Does more coral necessarily equate to more fish?

The strong association between reef fishes and hard corals is seemingly apparent, yet often assumed. We review published research to assess this long standing paradigm.
Does more coral necessarily equate to more fish?
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Not many of us have been able to experience first-hand the awe and splendour of tropical coral reefs. Yet amongst the lucky ones who have (or a quick google image search for those that haven’t), the vivid imagery conjured is one that is almost always identical ─ vast landscapes of beautiful hard coral, brimming with an abundance and diversity of life, notably fishes. This phenomenal depiction of coral reefs often evokes the simple question; why are there so many fishes on coral reefs?

Habitat associations have underpinned our understanding of ecological systems, both terrestrial and marine. Often touted as the rainforests of the ocean1, the sheer amount of life inhabiting coral reefs has traditionally been attributed to the very thing that makes these systems unique ─ the live hard coral2. Research trying to understand the associations between these two iconic groups (fishes and corals) began sometime in the 1970s and continues to garner significant interest today3. In fact, synchronous surveys of live hard coral cover and fish populations have not only been used to describe the relationship between these two animal groups but also routinely as proxies for ecosystem health. What this also implies is that there is a vast treasure trove of published research documenting these relationships, and across multiple geographic locations. For someone about to embark on an entire thesis on fish-coral associations, it only made sense to look at what was already done. It was there that things got interesting.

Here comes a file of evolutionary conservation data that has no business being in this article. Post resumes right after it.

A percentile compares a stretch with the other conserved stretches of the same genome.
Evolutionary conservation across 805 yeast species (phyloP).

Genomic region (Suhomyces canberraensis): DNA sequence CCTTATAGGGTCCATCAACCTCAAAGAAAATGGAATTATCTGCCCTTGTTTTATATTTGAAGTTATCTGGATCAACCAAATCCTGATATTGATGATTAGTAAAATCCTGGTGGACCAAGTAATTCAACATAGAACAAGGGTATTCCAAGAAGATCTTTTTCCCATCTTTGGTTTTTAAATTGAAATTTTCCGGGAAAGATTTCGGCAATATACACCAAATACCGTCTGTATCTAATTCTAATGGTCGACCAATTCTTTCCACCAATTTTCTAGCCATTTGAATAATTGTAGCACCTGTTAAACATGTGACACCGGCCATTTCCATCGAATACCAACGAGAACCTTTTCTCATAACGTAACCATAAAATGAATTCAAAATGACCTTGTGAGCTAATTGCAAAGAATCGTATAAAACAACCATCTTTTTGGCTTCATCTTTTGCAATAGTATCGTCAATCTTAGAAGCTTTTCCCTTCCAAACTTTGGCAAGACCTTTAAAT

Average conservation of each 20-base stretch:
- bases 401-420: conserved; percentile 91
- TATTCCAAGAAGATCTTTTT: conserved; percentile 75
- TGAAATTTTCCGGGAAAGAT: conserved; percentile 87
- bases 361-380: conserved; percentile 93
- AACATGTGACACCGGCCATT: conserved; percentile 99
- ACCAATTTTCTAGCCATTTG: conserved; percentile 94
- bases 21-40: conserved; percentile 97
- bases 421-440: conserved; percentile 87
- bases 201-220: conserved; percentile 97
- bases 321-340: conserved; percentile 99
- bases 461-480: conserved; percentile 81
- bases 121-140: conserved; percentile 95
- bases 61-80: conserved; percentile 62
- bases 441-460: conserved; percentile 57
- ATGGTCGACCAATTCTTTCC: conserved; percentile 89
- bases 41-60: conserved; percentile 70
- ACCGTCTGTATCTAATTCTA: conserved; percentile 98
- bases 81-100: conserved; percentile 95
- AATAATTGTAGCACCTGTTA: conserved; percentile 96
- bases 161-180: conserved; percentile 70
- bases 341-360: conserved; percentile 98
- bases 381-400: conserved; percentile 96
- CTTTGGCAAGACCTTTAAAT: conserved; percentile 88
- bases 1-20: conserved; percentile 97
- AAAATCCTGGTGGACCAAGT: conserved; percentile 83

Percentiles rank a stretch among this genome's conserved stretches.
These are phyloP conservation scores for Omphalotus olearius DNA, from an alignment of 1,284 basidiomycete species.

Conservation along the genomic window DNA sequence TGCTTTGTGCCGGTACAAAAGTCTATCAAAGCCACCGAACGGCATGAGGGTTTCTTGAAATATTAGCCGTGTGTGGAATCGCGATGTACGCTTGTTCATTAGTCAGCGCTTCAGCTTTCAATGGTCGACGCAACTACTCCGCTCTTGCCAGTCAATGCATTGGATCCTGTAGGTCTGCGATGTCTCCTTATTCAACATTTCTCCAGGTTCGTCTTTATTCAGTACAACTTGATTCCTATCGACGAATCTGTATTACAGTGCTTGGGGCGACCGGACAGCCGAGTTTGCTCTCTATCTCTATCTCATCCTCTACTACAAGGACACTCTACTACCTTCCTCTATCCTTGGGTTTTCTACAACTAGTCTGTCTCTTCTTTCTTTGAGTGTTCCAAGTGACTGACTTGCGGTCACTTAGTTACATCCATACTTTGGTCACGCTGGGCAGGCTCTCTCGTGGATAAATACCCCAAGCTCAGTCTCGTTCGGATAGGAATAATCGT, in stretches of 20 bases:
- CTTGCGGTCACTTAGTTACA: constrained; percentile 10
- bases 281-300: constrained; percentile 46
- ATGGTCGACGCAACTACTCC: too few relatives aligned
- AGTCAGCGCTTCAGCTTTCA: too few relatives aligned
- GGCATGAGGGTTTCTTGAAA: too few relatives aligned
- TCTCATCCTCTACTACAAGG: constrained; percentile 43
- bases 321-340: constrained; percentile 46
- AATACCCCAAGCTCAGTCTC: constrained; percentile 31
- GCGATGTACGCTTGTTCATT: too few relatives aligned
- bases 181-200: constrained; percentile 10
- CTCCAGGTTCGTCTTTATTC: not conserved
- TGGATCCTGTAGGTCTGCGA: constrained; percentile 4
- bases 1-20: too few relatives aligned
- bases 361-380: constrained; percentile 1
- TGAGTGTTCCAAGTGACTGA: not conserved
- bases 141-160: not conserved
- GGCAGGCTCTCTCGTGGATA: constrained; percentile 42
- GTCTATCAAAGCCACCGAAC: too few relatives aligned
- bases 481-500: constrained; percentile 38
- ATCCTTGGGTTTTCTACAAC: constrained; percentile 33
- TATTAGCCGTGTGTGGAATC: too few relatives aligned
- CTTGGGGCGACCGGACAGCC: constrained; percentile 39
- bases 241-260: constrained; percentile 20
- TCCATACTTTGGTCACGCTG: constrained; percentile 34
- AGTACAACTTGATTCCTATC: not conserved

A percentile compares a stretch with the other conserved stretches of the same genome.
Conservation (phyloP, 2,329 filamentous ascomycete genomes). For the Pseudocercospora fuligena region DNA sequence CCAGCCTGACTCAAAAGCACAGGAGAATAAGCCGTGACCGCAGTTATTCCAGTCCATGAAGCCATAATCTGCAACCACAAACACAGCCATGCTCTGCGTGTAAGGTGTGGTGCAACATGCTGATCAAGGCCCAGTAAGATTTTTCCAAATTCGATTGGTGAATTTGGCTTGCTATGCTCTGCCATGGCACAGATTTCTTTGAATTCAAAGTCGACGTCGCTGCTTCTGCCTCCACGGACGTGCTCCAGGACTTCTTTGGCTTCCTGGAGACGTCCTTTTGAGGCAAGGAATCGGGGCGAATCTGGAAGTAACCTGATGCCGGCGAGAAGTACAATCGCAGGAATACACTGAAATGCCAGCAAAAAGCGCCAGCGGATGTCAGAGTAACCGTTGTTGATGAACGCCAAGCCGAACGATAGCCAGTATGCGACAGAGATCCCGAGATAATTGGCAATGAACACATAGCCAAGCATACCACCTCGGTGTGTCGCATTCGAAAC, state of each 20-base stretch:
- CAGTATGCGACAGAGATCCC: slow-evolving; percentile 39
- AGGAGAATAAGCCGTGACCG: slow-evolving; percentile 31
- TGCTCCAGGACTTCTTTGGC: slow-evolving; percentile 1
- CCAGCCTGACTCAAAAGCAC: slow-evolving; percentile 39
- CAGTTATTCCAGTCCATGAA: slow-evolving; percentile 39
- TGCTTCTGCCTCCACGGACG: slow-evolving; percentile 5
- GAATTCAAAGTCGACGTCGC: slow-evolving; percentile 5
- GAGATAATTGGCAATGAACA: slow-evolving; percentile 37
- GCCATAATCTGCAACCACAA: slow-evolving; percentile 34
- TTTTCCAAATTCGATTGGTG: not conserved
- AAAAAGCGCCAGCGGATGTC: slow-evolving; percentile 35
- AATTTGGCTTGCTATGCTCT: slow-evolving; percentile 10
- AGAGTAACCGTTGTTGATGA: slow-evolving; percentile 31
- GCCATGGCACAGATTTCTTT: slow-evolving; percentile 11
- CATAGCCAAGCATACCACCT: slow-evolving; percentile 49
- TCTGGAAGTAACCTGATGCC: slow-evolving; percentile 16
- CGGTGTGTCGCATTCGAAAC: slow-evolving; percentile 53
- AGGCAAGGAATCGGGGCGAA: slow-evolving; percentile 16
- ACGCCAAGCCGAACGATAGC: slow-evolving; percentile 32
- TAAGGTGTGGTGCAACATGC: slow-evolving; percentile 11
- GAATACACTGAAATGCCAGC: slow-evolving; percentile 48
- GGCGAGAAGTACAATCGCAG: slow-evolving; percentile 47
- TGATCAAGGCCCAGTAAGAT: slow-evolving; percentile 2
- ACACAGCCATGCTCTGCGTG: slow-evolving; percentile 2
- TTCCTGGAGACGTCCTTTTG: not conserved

As it turns out, the relationship between fishes and hard corals was not always consistent. Some studies would report a strong relationship between the two groups, while others failed to document any sort of relationship (sometimes even a negative one). Personally, all I wanted to do was formulate a general consensus describing how reef fishes associate with live coral, just so I could write this (mandatory) literature review as part of my PhD programme. However, the conflicting findings provided a unique opportunity, and birthed the idea for the paper; to condense all of this empirical research using a quantitative, and statistically robust framework.

Making a rather recent splash into ecology4, meta-analyses proved to be the silver bullet; the ultimate tool to encompass all of this variation in an objective and transparent manner. The idea here was to provide quantitative estimates (with uncertainty errors) of fish-coral associations, using the correlation coefficient5 as a sensible proxy for measuring association. So my co-authors and I set out, scouring two databases for every single piece of peer-reviewed article that would have possibly surveyed fishes and corals. After meticulously sieving through 4653 articles, we narrowed our final dataset (using a stringent theoretical and statistical criteria) to 66 articles which provided an overall sample size of 723 correlation coefficients. These correlations ultimately captured the association between commonly measured fish metrics (abundance, species richness, and biomass) and percent live hard coral cover. From there, we formulated several statistical models to look at the overall correlation between fishes and hard corals while also exploring potential factors that regulate this association.